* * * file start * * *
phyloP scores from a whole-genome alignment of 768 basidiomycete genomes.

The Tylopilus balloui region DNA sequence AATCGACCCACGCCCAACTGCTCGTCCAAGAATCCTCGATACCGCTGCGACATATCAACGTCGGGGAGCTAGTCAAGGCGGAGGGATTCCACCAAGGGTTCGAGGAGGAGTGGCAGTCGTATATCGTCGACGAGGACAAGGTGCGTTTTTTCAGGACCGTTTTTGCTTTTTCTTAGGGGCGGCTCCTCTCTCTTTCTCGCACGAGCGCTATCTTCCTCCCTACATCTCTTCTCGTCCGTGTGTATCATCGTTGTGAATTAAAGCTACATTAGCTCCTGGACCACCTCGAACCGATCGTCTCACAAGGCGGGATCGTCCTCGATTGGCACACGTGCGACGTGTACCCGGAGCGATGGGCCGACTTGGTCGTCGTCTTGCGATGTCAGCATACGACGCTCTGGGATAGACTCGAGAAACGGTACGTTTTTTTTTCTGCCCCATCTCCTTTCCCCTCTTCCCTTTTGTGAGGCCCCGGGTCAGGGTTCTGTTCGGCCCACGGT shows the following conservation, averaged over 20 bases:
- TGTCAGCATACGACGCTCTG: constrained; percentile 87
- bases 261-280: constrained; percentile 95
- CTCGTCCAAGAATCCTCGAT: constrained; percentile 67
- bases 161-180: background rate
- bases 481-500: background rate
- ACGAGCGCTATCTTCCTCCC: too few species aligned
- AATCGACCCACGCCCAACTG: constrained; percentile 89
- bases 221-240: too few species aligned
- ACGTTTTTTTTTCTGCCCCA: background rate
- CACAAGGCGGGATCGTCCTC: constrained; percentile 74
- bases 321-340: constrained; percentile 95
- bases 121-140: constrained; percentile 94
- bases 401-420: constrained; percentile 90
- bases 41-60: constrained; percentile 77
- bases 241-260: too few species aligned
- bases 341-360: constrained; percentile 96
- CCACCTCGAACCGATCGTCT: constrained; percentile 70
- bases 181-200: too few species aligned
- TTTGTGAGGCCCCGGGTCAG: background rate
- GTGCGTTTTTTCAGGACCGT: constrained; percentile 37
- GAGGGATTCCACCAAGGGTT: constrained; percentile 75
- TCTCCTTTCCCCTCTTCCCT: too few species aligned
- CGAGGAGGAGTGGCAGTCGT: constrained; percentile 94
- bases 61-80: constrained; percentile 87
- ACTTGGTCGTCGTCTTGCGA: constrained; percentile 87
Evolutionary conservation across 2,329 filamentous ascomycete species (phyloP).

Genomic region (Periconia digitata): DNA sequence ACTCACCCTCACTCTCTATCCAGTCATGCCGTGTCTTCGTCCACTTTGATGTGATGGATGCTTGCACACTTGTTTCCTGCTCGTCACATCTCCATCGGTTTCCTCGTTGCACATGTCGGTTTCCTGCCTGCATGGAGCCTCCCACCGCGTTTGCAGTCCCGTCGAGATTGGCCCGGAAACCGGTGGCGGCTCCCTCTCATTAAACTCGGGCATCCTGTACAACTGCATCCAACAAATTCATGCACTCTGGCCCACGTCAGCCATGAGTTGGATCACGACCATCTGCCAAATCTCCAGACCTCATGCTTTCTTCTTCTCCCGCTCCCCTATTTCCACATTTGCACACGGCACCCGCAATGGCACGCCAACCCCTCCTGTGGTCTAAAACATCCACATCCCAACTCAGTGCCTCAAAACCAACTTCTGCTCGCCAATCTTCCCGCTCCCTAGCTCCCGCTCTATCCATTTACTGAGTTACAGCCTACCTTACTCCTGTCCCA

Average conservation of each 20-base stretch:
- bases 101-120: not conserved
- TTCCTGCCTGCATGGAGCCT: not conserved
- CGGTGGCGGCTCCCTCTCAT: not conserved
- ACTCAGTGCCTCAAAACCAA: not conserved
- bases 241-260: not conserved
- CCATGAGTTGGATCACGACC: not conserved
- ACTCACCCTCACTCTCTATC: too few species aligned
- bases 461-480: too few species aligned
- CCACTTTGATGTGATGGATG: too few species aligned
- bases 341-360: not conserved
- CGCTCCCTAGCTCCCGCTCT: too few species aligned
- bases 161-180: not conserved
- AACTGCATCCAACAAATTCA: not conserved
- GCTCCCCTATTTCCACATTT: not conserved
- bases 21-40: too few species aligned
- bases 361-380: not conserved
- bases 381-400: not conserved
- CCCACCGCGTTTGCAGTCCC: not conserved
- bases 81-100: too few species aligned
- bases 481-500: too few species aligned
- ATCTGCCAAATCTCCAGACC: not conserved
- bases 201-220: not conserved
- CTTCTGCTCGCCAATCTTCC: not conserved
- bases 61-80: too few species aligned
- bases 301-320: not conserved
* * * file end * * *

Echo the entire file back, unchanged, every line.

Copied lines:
phyloP scores from a whole-genome alignment of 768 basidiomycete genomes.

The Tylopilus balloui region DNA sequence AATCGACCCACGCCCAACTGCTCGTCCAAGAATCCTCGATACCGCTGCGACATATCAACGTCGGGGAGCTAGTCAAGGCGGAGGGATTCCACCAAGGGTTCGAGGAGGAGTGGCAGTCGTATATCGTCGACGAGGACAAGGTGCGTTTTTTCAGGACCGTTTTTGCTTTTTCTTAGGGGCGGCTCCTCTCTCTTTCTCGCACGAGCGCTATCTTCCTCCCTACATCTCTTCTCGTCCGTGTGTATCATCGTTGTGAATTAAAGCTACATTAGCTCCTGGACCACCTCGAACCGATCGTCTCACAAGGCGGGATCGTCCTCGATTGGCACACGTGCGACGTGTACCCGGAGCGATGGGCCGACTTGGTCGTCGTCTTGCGATGTCAGCATACGACGCTCTGGGATAGACTCGAGAAACGGTACGTTTTTTTTTCTGCCCCATCTCCTTTCCCCTCTTCCCTTTTGTGAGGCCCCGGGTCAGGGTTCTGTTCGGCCCACGGT shows the following conservation, averaged over 20 bases:
- TGTCAGCATACGACGCTCTG: constrained; percentile 87
- bases 261-280: constrained; percentile 95
- CTCGTCCAAGAATCCTCGAT: constrained; percentile 67
- bases 161-180: background rate
- bases 481-500: background rate
- ACGAGCGCTATCTTCCTCCC: too few species aligned
- AATCGACCCACGCCCAACTG: constrained; percentile 89
- bases 221-240: too few species aligned
- ACGTTTTTTTTTCTGCCCCA: background rate
- CACAAGGCGGGATCGTCCTC: constrained; percentile 74
- bases 321-340: constrained; percentile 95
- bases 121-140: constrained; percentile 94
- bases 401-420: constrained; percentile 90
- bases 41-60: constrained; percentile 77
- bases 241-260: too few species aligned
- bases 341-360: constrained; percentile 96
- CCACCTCGAACCGATCGTCT: constrained; percentile 70
- bases 181-200: too few species aligned
- TTTGTGAGGCCCCGGGTCAG: background rate
- GTGCGTTTTTTCAGGACCGT: constrained; percentile 37
- GAGGGATTCCACCAAGGGTT: constrained; percentile 75
- TCTCCTTTCCCCTCTTCCCT: too few species aligned
- CGAGGAGGAGTGGCAGTCGT: constrained; percentile 94
- bases 61-80: constrained; percentile 87
- ACTTGGTCGTCGTCTTGCGA: constrained; percentile 87
Evolutionary conservation across 2,329 filamentous ascomycete species (phyloP).

Genomic region (Periconia digitata): DNA sequence ACTCACCCTCACTCTCTATCCAGTCATGCCGTGTCTTCGTCCACTTTGATGTGATGGATGCTTGCACACTTGTTTCCTGCTCGTCACATCTCCATCGGTTTCCTCGTTGCACATGTCGGTTTCCTGCCTGCATGGAGCCTCCCACCGCGTTTGCAGTCCCGTCGAGATTGGCCCGGAAACCGGTGGCGGCTCCCTCTCATTAAACTCGGGCATCCTGTACAACTGCATCCAACAAATTCATGCACTCTGGCCCACGTCAGCCATGAGTTGGATCACGACCATCTGCCAAATCTCCAGACCTCATGCTTTCTTCTTCTCCCGCTCCCCTATTTCCACATTTGCACACGGCACCCGCAATGGCACGCCAACCCCTCCTGTGGTCTAAAACATCCACATCCCAACTCAGTGCCTCAAAACCAACTTCTGCTCGCCAATCTTCCCGCTCCCTAGCTCCCGCTCTATCCATTTACTGAGTTACAGCCTACCTTACTCCTGTCCCA

Average conservation of each 20-base stretch:
- bases 101-120: not conserved
- TTCCTGCCTGCATGGAGCCT: not conserved
- CGGTGGCGGCTCCCTCTCAT: not conserved
- ACTCAGTGCCTCAAAACCAA: not conserved
- bases 241-260: not conserved
- CCATGAGTTGGATCACGACC: not conserved
- ACTCACCCTCACTCTCTATC: too few species aligned
- bases 461-480: too few species aligned
- CCACTTTGATGTGATGGATG: too few species aligned
- bases 341-360: not conserved
- CGCTCCCTAGCTCCCGCTCT: too few species aligned
- bases 161-180: not conserved
- AACTGCATCCAACAAATTCA: not conserved
- GCTCCCCTATTTCCACATTT: not conserved
- bases 21-40: too few species aligned
- bases 361-380: not conserved
- bases 381-400: not conserved
- CCCACCGCGTTTGCAGTCCC: not conserved
- bases 81-100: too few species aligned
- bases 481-500: too few species aligned
- ATCTGCCAAATCTCCAGACC: not conserved
- bases 201-220: not conserved
- CTTCTGCTCGCCAATCTTCC: not conserved
- bases 61-80: too few species aligned
- bases 301-320: not conserved